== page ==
[ Dr. Andria Jones-Bitton,
left, and postdoctoral fellow Briana Hagen, both in the Department of Population Medicine ]
“It’s a troubling situation,”
“Farmers have long faced occupational stressors due to the weather, their workload and finances. The pandemic, however, added new stresses such as increased costs, reduced seasonal agricultural farm workers due to travel bans in 2020, and farm processing backlogs due to workers and trucker drivers being ill with COVID-19.”
The survey was conducted just as the second wave of COVID-19 was under way. This was a time when stress, burnout, anxiety and depression were high across all of society.
“Where participants had moderate to high stress, depression, anxiety and burnout scores, they reported the COVID-19 pandemic exacerbated their symptoms,”
This is the second time Jones-Bitton and her team have surveyed the mental health of Canadian farmers. The first survey, in 2015-16, also noted higher than national average levels of stress and other mental health issues in farmers.
Women reported worse mental health than men
The 2021 survey found that stress and other mental health problems were higher among women in every aspect except alcohol use. Women also reported worse mental health in the 2015-16 survey, but the differences seem more pronounced in the latest survey, said the research team.
Much of the stress among women is connected to what Jones-Britton calls “role conflict,” whereby women often have on-farm and potentially off-farm responsibilities as well as other roles like household operations and being the “default parent” and go-to person for support.
Among those farmers who reported moderate to severe or hazardous alcohol use, the majority said their consumption had increased significantly since the start of the pandemic.
“This, in addition to the pressures of farming and the pandemic, places a large burden on women farmers,”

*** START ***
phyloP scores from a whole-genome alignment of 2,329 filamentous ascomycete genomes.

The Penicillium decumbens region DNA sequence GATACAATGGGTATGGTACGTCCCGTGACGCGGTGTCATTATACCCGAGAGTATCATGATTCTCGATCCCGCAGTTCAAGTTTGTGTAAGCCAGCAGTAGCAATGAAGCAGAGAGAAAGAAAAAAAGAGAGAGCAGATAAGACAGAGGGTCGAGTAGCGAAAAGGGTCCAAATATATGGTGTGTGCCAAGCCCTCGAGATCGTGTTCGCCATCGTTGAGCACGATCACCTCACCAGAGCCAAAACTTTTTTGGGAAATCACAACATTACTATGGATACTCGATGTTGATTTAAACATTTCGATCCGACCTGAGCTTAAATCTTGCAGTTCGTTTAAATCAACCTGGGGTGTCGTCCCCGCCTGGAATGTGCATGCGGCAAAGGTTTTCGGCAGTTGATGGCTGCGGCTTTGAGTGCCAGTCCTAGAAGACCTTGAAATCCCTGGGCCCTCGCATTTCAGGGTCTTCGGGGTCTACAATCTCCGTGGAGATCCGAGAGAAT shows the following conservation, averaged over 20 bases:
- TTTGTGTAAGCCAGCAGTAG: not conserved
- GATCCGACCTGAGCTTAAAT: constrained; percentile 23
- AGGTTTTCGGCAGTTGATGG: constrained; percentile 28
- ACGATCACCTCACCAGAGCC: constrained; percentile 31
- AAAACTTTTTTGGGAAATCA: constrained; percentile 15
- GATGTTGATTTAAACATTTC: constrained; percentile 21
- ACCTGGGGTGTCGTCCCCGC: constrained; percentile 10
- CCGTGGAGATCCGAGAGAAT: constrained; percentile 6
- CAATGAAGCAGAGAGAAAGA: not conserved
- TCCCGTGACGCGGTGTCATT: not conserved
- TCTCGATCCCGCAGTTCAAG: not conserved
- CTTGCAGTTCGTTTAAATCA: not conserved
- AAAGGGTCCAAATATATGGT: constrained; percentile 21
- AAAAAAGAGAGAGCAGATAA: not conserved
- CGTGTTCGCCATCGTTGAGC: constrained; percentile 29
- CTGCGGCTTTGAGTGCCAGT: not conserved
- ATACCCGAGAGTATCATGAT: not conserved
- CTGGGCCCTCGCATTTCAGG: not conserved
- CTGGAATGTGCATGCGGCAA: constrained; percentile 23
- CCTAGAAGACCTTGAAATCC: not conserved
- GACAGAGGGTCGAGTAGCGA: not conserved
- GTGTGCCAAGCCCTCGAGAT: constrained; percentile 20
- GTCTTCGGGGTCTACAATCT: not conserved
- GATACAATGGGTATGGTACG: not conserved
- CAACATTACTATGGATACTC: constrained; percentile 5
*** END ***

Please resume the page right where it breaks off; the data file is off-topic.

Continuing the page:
While many farmers used active coping techniques to manage their stress, Hagen said many reported other problematic behaviours, including social withdrawal, sleeping more, changed eating patterns, using alcohol and self-blame.
“These avoidant coping behaviours can set farmers up for other issues down the road,”
'Farming can be an isolating occupation'
Researchers say their study, which will be published soon, highlights the need for stress-management training and mental health programming to better support Canadian farmers’ resilience. They also say it confirms the need for evidence-based, coordinated research on mental health among Canadian farmers.
“The more we learn from research, the more we can understand the problems and possible ways to address them,”
The research team calls for better support of women in farming, who often have their identities as farmers challenged and have traditionally not enjoyed some of the leadership positions in agriculture. “We encourage men in farming to ask themselves, and discuss with each other, what they can do to better support and promote women in agriculture,” said Hagen.
Recent research by Jones-Bitton and Hagen found
that a lack of accessibility to mental health supports and services, mental health stigma in the agricultural community and a lack of anonymity were among the main reasons that farmers do not seek the support they need.
Thompson, herself a co-operator of her family’s century-old chicken farm, said she hopes this research will help bring attention and much-needed resources to address mental health in Canadian agriculture.
“Farming can be an isolating occupation and farmers with poor mental health need to know they are not alone,”
Jones-Bitton and her team are currently analyzing the data for risk factors and are preparing to publish the full findings of their survey, which was funded by Agriculture and Agri-Food Canada. They plan to update the survey findings every five years.